CLEITOR, or Clitor, a town of ancient Greece, in that part of Arcadia which corresponds to the modern eparchy of Kalavryta in the nomos of Elis and Achaea. It stood in a fertile plain to the south of Mt Chelmos, the highest peak of the Aroanian Mountains, and not far from a stream of its own name, which joined the Aroanius, or Katzana. In the neighbourhood was a fountain, the waters of which were said to deprive those who drank them of the taste for wine. The town was a place of considerable importance in Arcadia, and its inhabitants were noted for their love of liberty. It extended its territory over several neighbouring towns, and in the Theban war fought against Orchomenus. It joined the other Arcadian cities in the foundation of Megalopolis. As a member of the Achaean league it was besieged by the Aetolians in 220 B.C., and was on several occasions the seat of the federal assemblies. It coined money up to the time of Septimius Severus. The ruins, which bear the common name of Paleopoli, or Old City, are still to be seen about 3 m. from a village that preserves the ancient designation. The greater part of the walls which enclose an area of about a mile and several of the semi-circular towers with which they were strengthened can be clearly made out; and there are also remains of three Doric temples and a small theatre.


CLELAND, WILLIAM (1661?–1689), Scottish poet and soldier, son of Thomas Cleland, gamekeeper to the marquis of Douglas, was born about 1661. He was probably brought up on the marquess of Douglas’s estate in Lanarkshire, and was educated at St Andrews University. Immediately on leaving college he joined the army of the Covenanters, and was present at Drumclog, where, says Robert Wodrow, some attributed to Cleland the manœuvre which led to the victory. He also fought at Bothwell Bridge. He and his brother James were described in a royal proclamation of the 16th of June 1679 among the leaders of the insurgents. He escaped to Holland, but in 1685 was again in Scotland in connexion with the abortive invasion of the earl of Argyll. He escaped once more, to return in 1688 as agent for William of Orange. He was appointed lieutenant-colonel of the Cameronian regiment raised from the minority of the western Covenanters who consented to serve under William III. The Cameronians were entrusted with the defence of Dunkeld, which they held against the fierce assault of the Highlanders on the 26th of August. The repulse of the Highlanders before Dunkeld ended the Jacobite rising, but Cleland fell in the struggle. He wrote A Collection of several Poems and Verses composed upon various occasions (published posthumously, 1697). Of “Hullo, my fancie, whither wilt thou go?” only the last nine stanzas are by Cleland. His poems have small literary merit, and are written, not in pure Lowland Scots, but in English with a large admixture of Scottish words. The longest and most important of them are the “mock poems” “On the Expedition of the Highland Host who came to destroy the western shires in winter 1678” and “On the clergie when they met to consult about taking the Test in the year 1681.”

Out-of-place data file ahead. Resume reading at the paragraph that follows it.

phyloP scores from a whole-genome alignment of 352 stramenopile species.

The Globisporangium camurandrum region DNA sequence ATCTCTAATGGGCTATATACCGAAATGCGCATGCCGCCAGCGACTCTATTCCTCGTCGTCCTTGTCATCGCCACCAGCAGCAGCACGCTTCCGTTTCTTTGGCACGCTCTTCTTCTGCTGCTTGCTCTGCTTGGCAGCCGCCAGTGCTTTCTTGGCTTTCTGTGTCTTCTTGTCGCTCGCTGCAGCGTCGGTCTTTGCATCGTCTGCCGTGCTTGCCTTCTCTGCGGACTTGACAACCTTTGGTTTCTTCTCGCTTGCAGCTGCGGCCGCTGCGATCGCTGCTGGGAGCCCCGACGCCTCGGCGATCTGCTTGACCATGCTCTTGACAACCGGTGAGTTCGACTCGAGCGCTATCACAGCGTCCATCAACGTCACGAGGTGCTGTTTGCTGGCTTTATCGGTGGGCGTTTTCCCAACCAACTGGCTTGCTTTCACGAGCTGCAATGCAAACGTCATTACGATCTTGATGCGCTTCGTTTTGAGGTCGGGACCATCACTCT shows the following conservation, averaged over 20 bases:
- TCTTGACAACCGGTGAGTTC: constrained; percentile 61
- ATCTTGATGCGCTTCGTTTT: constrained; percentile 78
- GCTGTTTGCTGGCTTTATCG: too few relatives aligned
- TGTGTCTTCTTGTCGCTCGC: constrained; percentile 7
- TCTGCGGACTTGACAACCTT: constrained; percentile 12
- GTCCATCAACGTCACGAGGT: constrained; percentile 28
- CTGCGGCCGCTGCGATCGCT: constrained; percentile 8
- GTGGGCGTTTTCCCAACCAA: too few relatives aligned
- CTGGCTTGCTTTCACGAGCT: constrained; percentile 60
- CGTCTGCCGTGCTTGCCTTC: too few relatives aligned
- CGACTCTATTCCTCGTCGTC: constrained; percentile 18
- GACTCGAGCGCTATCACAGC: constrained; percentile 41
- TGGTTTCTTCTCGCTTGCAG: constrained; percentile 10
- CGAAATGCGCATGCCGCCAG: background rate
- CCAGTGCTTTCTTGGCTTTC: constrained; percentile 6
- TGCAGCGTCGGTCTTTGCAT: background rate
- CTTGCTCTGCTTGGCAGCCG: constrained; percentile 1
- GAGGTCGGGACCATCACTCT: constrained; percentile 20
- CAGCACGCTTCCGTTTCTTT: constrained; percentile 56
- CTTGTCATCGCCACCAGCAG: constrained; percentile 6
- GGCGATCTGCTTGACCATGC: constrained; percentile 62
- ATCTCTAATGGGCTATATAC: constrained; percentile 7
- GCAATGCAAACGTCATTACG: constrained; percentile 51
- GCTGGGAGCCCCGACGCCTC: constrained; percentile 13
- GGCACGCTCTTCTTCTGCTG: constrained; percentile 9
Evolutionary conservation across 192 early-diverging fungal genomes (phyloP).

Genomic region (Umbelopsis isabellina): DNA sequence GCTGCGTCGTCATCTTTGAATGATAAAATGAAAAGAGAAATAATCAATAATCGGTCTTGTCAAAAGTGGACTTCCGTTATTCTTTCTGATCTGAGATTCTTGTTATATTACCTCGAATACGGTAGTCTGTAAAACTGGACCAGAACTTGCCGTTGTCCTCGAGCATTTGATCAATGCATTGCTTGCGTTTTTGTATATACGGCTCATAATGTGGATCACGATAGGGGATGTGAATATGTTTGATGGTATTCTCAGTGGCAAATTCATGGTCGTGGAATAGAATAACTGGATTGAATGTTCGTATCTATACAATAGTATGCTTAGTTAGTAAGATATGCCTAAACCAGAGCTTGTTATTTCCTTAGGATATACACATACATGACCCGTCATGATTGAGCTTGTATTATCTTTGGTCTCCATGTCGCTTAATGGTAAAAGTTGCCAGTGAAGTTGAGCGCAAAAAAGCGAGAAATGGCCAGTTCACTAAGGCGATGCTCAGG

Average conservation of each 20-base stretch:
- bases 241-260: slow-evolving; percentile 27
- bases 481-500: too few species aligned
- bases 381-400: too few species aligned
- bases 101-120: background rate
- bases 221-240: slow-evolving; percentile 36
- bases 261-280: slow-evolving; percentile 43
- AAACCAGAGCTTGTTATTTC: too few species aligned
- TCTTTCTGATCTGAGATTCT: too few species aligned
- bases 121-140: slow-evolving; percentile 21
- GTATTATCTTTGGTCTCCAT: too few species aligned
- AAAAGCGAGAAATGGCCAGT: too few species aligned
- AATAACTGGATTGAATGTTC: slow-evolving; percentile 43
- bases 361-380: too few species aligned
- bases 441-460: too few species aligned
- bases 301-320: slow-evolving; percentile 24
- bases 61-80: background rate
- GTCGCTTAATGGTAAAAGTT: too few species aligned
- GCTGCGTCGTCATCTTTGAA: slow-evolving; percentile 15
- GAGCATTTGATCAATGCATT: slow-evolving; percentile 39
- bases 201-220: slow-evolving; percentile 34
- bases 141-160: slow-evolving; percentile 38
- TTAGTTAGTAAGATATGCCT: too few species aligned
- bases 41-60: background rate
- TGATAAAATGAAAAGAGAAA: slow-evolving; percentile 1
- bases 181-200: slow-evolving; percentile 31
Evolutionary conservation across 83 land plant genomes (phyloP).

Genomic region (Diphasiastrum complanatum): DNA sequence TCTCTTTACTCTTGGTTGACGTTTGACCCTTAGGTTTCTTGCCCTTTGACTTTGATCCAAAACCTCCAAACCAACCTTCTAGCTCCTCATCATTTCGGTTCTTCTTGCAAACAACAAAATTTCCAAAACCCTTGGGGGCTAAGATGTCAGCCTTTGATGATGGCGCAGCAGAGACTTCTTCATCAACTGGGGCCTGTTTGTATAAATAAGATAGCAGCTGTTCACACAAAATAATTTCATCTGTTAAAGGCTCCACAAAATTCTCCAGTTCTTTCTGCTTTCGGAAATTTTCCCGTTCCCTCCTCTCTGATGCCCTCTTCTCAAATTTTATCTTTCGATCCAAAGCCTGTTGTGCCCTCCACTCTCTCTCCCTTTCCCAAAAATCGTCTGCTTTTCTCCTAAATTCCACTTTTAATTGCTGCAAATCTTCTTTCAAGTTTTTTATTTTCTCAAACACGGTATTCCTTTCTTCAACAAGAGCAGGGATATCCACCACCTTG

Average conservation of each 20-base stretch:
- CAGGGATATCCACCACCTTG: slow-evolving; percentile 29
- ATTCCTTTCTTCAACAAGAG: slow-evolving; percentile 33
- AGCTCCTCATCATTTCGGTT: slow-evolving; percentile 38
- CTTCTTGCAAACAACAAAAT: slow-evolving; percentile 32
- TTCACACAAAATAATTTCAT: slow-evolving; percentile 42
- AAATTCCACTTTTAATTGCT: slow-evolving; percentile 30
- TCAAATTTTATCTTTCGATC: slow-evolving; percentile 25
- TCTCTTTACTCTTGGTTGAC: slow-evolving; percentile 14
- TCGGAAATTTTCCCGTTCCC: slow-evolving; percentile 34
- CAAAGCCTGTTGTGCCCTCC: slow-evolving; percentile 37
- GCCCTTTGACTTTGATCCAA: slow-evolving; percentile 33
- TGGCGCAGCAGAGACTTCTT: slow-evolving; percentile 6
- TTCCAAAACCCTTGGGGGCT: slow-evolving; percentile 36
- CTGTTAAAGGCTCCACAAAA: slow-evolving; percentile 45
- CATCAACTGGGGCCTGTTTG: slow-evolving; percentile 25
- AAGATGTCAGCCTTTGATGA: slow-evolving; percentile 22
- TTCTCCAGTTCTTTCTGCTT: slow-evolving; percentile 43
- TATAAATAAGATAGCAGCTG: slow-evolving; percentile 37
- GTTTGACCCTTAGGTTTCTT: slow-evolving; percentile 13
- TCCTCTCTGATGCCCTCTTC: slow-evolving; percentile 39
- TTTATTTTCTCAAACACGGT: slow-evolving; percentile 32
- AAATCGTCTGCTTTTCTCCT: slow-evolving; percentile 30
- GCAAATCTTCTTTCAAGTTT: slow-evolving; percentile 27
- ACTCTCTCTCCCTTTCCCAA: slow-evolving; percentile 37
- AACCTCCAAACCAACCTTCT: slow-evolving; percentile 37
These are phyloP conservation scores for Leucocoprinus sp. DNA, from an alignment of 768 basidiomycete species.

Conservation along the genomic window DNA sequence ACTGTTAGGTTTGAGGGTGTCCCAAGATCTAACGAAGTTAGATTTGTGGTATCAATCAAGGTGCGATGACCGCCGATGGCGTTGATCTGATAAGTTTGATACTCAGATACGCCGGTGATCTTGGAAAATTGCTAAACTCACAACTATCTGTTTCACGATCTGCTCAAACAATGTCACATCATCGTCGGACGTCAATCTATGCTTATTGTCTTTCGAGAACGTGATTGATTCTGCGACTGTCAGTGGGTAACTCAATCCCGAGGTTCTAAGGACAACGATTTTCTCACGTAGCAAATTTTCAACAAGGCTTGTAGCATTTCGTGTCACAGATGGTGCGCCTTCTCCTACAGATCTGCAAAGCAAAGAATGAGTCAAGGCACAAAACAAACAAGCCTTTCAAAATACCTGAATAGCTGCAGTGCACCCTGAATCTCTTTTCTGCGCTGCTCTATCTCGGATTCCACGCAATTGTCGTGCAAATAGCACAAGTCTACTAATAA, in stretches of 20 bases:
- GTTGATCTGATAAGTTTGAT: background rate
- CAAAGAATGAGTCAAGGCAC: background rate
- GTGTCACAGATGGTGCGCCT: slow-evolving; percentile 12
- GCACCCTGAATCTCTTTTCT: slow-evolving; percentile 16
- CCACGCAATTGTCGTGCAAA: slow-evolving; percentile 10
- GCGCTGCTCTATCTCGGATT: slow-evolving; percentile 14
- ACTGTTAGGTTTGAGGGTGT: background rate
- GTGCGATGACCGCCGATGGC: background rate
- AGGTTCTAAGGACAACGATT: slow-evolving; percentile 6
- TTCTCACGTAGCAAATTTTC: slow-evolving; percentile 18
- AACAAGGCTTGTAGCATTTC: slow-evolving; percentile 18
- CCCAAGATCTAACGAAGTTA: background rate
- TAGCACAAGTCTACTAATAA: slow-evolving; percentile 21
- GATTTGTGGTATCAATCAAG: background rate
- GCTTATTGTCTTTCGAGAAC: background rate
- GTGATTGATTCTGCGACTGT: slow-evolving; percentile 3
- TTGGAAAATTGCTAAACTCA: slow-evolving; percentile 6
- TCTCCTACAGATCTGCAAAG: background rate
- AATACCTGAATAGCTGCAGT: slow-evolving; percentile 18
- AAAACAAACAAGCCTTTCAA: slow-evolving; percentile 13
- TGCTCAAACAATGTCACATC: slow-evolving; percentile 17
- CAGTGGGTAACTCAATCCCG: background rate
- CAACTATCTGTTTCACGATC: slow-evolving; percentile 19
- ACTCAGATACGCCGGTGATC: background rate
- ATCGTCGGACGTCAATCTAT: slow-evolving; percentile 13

An Exact Narrative of the Conflict of Dunkeld . . . collected from several officers of the regiment . . . appeared in 1689.


CLEMATIS, in botany, a genus of the natural order Ranunculaceae, containing nearly two hundred species, and widely distributed. It is represented in England by Clematis Vitalba, “old man’s beard” or “traveller’s joy,” a common plant on chalky or light soil. The plants are shrubby climbers with generally compound opposite leaves, the stalk of which is sensitive to contact like a tendril, becoming twisted round suitable objects and thereby giving support to the plant. The flowers are arranged in axillary or terminal clusters; they have no petals, but white or coloured, often very large sepals, and an indefinite number of stamens and carpels. They contain no honey, and are visited by insects for the sake of the pollen, which is plentiful. The fruit is a head of achenes, each bearing the long-bearded persistent style, suggesting the popular name. This feathery style is an important agent in the distribution of the seed by means of the wind. Several of the species, especially the large-flowered ones, are favourite garden plants, well adapted for covering trellises or walls, or trailing over the ground. Many garden forms have been produced by hybridization; among the best known is C. Jackmanni, due to Mr George Jackman of Woking.

Further information may be obtained from The Clematis as a Garden Flower, by Thos. Moore and George Jackman. See also G. Nicholson, Dictionary of Gardening, i. (1885) and Supplements.